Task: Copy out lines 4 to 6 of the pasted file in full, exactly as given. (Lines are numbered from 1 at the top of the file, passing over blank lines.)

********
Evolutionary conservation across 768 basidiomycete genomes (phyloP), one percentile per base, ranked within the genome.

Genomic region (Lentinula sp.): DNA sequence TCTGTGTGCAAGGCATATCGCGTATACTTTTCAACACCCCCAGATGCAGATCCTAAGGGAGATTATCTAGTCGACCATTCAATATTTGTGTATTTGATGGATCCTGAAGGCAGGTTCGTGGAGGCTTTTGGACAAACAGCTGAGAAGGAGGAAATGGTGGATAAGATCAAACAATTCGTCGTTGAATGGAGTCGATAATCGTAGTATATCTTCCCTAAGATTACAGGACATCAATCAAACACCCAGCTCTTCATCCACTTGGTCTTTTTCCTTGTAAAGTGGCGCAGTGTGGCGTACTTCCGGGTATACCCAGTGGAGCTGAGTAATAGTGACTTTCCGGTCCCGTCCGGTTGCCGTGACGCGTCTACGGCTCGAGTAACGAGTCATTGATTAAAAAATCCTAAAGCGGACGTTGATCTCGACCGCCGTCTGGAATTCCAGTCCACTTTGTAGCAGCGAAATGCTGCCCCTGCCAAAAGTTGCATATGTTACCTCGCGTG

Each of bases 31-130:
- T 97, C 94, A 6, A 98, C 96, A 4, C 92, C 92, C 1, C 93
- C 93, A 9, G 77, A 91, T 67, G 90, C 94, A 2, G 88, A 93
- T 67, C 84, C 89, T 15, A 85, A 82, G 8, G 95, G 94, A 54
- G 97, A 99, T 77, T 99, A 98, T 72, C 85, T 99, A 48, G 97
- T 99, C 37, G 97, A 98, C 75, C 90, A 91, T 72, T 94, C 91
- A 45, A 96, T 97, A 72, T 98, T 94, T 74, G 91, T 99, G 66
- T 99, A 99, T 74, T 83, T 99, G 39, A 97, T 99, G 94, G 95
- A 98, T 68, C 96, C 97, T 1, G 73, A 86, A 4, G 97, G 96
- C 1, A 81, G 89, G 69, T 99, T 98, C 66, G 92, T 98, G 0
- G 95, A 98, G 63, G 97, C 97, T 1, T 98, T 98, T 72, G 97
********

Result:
- T 97, C 94, A 6, A 98, C 96, A 4, C 92, C 92, C 1, C 93
- C 93, A 9, G 77, A 91, T 67, G 90, C 94, A 2, G 88, A 93
- T 67, C 84, C 89, T 15, A 85, A 82, G 8, G 95, G 94, A 54